Since Buck took over the old bunkhouse, they needed a new one. They'd come up with the idea of building it near the stables with an overhang, allowing the hands to get to and from easily, especially in inclement weather or during foaling season. Buck knew that foals rarely picked lunchtime to be born.

Everything was running smoothly and business was starting to pickup. Realizing this, the owners decided to add a few more employees to the two hands they already had. They had Teaspoon post a notice. The person to respond surprised everyone.


"I understand you're lookin' for a ranch hand, ma'am?" the voice asked.

Lou whirled around from the corral post she was helping Pete with, releasing it to fall on the poor hand's head. Flustered to be face to face with the man she thought she'd never see again, she tripped over the rails waiting to be nailed in place. Falling right into Jimmy's arms, she started laughing. Righting herself, she turned to Pete.

"Lord Pete," she said, as she went over to help the man, "are you alright?" She reached her hand out to touch his head but he jerked away from her touch, more out of embarrassment than pain.

"Uh, yes'sum, I'll go see if Miss Rachel can help," the wiry, older man proved more agile than he looked as he jumped up and hurried toward the main house.

"Well, are ya'?" Jimmy asked as that slow, sensual grin formed on his lips.

Not wanting Jimmy to see how nervous she was, she put her shaking hands on her hips and smiled.

"Yeah, we are hirin'," she said. Playing along, she crossed her arms and continued, "have you done this sorta' work b'fore?"

Jimmy just laughed.

"I need a better answer than that," she insisted.

Before Jimmy could respond, Buck came running out of the house, as Rachel followed close behind, squealing with delight.

Laughing harder, Jimmy just barely caught the older woman as she flung herself into a hug.

"Oh, Jimmy!" She pulled back, giving him the once over. She noticed he had filled out a bit. This made her wonder what he'd been doing. "What have you been up to?"

"Well, now, I really haven't been doin' much of anythin'," Jimmy vaguely answered. Changing the subject, he said, "I rode into town first and saw Teaspoon. He's the one that told me I may find some work here." His smile was directed at Lou.

"Work?" Buck said, a bit surprised by his statement.

"Yep, I'm in need of somethin' to occupy my time," Jimmy drawled, again directing it toward Lou. "I'm willing to start low."

"Jimmy, you're family, you can..." Buck started but was cut short.

"Fine, you can start as a hand and you'll stay in the bunkhouse with the others," Lou stated firmly.

So Jimmy was back. She wasn't in the mood to just open her heart immediately. It scared her. Determined to keep this a working relationship from the beginning, she looked each person directly in the eye, willing them to argue. No one did, they weren't stupid.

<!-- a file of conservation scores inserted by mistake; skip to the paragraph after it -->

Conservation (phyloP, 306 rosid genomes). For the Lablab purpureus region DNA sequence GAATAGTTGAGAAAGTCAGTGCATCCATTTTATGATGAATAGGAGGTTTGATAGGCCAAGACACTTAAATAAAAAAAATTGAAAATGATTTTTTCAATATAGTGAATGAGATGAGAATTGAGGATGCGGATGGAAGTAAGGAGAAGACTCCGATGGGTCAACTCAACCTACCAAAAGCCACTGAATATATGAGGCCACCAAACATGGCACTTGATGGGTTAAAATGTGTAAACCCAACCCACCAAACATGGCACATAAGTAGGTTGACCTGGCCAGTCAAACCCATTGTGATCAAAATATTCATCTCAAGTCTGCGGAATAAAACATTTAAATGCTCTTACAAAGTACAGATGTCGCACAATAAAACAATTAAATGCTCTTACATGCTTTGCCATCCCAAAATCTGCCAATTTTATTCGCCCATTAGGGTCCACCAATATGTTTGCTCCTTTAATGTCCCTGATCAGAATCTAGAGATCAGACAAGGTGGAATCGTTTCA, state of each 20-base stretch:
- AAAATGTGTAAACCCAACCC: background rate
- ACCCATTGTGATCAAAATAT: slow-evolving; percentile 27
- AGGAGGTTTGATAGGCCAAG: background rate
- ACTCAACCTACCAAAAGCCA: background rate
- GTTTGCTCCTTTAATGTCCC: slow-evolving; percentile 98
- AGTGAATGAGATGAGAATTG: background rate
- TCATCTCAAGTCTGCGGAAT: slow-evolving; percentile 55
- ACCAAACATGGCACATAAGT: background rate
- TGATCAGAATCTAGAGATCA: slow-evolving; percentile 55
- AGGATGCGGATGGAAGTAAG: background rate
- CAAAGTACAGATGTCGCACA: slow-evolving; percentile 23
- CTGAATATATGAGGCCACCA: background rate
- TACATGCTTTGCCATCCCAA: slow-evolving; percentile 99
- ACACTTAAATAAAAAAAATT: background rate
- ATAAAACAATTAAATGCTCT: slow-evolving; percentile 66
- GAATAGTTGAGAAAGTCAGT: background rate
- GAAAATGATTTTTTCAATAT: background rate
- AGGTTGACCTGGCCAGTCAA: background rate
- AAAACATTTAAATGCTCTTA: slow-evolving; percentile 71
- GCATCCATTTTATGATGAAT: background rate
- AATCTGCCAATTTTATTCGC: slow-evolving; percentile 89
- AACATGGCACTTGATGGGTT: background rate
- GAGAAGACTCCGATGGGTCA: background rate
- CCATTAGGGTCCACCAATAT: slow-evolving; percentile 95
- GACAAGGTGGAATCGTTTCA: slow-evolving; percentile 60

"I need ya' in the barn," she called over to Pete, who was loitering on the porch, not wanting to disturb the reunion. He quickly scurried over to her.

Jimmy stood, in silence, watching as the petite woman walked toward the barn. That same small smile played, again, on his lips. Buck and Rachel looked at each other and grinned. They both knew what the ranch family had in store and it was going to be a pleasure watching it play out.

"Well, I should be getting supper ready," Rachel said, hugging Jimmy again. She smiled and walked back to the house. Just before entering she turned back to Jimmy and added, "It sure is good to see you again."

"Thanks Rachel," Jimmy waved, finally turning from watching Lou, since she'd already disappeared into the barn. He looked around at the ranch for, really, the first time, since his attention had been solely on Lou.

"This is really nice," Jimmy said, glancing at Buck. "You've done well."

The wistful tone wasn't lost on Buck. He knew his friend was tired and wanted to be home again. Plus, he also hadn't missed how Jimmy had watched Lou. Not only was that hunger still in his eyes, there was something more. If the Kiowa had to place a bet on what it was, his money was on love.

"You know it's gonna' take her some time b'fore she's ready," Buck said, making sure Jimmy understood. Though he'd be thrilled for his two friends to find happiness, Buck felt his loyalty was to Lou. Not only was she his partner but, now, she was his best friend.

Jimmy stared at the barn. He stood there for so long, Buck thought he hadn't really heard him. Just as Buck was going to question him again, Jimmy slowly turned toward him.

"Ya' know Buck," Jimmy said, sounding as if he was going to impart the wisdom of many years on his friend, "some wouldn't believe it but I'm a patient man."

To this, Buck snorted. "You are joking, right?"

"Nope," Jimmy said, smiling. "'Course I'm only patient for things that matter to me and are worth the wait. What's the sayin'? Good things come to those who wait."

Buck laughed. "Well, let's see how long she keeps you waitin'."